When cornering at high speed, lateral force is applied to the tire. Having a negative camber will fully utilize that force in the tire, while a neutral or positive camber would result in less contact with the ground.
To put it simply, negative camber will act as neutral camber when exposed to high-speed cornering and will have less grip when driving straight.
Unless you regularly take your car to the track, running your car with negative camber is not recommended as it will lead to increased and uneven tire wear during everyday driving.
Positive camber is the opposite of a negative one. The top of the tires leans outward relative to the car.
Positive camber benefits steering on surfaces that are not flat. Because of this, positive camber is usually seen on agricultural vehicles.
Heavy-duty vehicles such as loaded trucks also tend to have a positive camber angle as it compensates for the load, helping the tire maintain the maximum grip on the road.
Toe is another parameter that is checked and adjusted during a wheel alignment. It is also called tracking and describes the angle of the wheel in relation to the longitudinal axis of the vehicle.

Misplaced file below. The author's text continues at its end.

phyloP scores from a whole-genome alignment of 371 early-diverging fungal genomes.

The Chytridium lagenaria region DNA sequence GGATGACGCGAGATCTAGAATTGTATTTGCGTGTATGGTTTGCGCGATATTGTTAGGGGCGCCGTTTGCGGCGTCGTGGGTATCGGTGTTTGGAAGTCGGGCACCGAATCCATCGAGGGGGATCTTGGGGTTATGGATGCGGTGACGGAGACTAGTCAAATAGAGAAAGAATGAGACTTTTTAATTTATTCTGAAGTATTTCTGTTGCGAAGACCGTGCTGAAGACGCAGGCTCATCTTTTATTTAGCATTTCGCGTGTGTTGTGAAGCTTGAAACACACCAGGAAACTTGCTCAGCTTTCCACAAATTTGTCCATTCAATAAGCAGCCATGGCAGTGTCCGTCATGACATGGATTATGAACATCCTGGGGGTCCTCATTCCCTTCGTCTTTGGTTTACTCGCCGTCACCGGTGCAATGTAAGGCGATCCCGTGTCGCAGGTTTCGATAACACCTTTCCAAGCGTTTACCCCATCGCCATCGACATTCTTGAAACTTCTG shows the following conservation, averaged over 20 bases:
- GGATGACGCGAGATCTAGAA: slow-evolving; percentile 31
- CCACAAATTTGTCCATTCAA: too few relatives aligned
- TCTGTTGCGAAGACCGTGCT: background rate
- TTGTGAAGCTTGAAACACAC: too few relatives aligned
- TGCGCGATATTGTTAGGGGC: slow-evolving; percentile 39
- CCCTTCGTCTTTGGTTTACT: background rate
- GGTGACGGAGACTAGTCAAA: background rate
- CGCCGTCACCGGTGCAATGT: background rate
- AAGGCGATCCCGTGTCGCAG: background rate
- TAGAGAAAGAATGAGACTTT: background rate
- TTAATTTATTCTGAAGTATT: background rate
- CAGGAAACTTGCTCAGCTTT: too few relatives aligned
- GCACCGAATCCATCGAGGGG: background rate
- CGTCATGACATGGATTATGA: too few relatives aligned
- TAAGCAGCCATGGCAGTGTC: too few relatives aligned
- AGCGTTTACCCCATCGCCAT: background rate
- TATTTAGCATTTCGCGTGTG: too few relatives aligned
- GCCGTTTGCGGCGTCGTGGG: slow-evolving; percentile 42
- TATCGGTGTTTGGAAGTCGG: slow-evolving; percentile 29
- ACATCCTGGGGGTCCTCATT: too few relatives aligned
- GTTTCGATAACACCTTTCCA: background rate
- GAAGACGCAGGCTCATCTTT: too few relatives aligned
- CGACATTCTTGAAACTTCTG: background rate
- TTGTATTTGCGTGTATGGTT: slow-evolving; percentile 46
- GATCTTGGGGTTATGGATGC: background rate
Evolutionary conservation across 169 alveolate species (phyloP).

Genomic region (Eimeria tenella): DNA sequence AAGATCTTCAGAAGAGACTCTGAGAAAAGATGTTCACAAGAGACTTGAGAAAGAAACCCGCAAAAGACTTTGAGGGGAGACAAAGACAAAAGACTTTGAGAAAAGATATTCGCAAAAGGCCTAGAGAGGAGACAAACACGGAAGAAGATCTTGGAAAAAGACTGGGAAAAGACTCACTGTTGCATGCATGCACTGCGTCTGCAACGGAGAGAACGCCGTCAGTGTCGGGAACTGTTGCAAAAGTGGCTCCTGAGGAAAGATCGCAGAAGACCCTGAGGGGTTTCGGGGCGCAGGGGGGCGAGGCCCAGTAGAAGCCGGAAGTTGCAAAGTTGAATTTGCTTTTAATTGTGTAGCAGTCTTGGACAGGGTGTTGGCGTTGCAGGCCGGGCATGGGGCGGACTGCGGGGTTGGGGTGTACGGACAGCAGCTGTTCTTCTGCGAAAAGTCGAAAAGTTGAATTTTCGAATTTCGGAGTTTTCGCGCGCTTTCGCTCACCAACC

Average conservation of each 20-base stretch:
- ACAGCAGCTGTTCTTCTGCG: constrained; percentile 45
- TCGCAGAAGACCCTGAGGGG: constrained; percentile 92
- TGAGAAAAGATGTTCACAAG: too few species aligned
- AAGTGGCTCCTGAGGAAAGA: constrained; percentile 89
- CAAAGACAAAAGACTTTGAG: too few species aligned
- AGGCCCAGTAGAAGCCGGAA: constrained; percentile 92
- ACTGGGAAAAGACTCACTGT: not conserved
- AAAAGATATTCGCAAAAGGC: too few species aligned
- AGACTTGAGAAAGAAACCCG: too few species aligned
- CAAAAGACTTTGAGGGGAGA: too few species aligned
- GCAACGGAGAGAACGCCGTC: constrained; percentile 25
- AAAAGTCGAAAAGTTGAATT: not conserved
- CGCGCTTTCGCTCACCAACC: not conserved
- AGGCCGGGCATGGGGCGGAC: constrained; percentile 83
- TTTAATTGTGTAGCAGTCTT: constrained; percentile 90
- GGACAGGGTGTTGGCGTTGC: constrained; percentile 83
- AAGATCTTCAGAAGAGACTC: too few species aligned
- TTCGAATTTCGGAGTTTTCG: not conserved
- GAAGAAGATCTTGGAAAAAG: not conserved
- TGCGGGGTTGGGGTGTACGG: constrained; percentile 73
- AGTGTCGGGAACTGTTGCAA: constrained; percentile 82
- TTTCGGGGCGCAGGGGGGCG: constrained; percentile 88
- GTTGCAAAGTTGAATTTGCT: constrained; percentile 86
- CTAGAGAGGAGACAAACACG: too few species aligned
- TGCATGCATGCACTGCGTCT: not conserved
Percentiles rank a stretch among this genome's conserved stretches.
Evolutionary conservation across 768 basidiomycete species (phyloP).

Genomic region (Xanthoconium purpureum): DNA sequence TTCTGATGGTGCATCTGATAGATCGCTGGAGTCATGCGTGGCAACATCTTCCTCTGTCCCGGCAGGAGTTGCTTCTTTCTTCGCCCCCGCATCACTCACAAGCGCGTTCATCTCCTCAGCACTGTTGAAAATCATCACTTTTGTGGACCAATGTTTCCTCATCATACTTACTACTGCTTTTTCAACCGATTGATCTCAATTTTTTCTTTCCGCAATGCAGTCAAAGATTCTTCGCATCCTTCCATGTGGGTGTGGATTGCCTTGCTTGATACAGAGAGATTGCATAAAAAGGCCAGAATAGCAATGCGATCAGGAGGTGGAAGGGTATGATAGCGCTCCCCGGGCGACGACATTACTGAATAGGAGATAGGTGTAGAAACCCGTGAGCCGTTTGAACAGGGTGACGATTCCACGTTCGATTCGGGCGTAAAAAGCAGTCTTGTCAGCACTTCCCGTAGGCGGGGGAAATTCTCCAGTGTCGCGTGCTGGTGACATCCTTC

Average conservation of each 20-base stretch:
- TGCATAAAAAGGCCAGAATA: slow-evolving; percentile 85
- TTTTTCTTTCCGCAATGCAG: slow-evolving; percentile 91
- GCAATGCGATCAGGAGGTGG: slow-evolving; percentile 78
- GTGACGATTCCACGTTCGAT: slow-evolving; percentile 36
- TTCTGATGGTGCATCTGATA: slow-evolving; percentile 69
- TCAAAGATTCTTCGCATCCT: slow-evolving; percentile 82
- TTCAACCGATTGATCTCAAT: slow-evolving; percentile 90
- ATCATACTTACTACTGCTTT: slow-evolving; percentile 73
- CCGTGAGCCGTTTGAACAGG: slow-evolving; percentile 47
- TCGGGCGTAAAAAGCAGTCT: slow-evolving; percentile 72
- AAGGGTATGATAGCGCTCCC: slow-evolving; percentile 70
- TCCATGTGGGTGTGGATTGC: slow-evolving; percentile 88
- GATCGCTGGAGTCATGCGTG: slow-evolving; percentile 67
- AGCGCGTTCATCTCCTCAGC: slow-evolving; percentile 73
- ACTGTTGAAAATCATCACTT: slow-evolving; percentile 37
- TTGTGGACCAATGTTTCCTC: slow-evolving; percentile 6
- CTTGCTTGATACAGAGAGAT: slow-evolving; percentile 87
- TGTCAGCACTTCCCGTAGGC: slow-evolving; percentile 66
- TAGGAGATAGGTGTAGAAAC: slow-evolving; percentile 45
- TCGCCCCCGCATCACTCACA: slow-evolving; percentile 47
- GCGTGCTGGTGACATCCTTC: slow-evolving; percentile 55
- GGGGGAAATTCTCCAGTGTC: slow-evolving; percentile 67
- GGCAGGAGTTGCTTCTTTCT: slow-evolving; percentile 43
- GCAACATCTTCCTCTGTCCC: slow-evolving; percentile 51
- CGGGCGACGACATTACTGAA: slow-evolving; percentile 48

In simpler terms, it is just like you standing and looking down at your feet. Your toes can be angled toward your body’s midline or away from it.
Similarly, the toe describes the wheel angle when viewed from above the car, where the front of the wheels is pointed either toward the center of the car or away from it.
If the fronts of the wheels are pointing toward each other, it is called toe-in, while the opposite is referred to as toe-out.
Like camber, the optimal toe differs for different types of vehicles and their intended uses. However, in the case of the toe, there are more things that play a role.
For example, the drivetrain, type of car, and driving intent are considered when adjusting the toe. Your car manufacturer will have provided recommendations for your car, and, in most cases, these should be followed.
The goal of the toe is to ensure that all the wheels are parallel when driving straight. It is also the most common alignment that will need to be adjusted.
Last but not least, the caster is a parameter that is only adjusted on the wheels that turn.
The caster angle is defined as the steering axis relative to the suspension components. The steering axis is at the center of the wheel.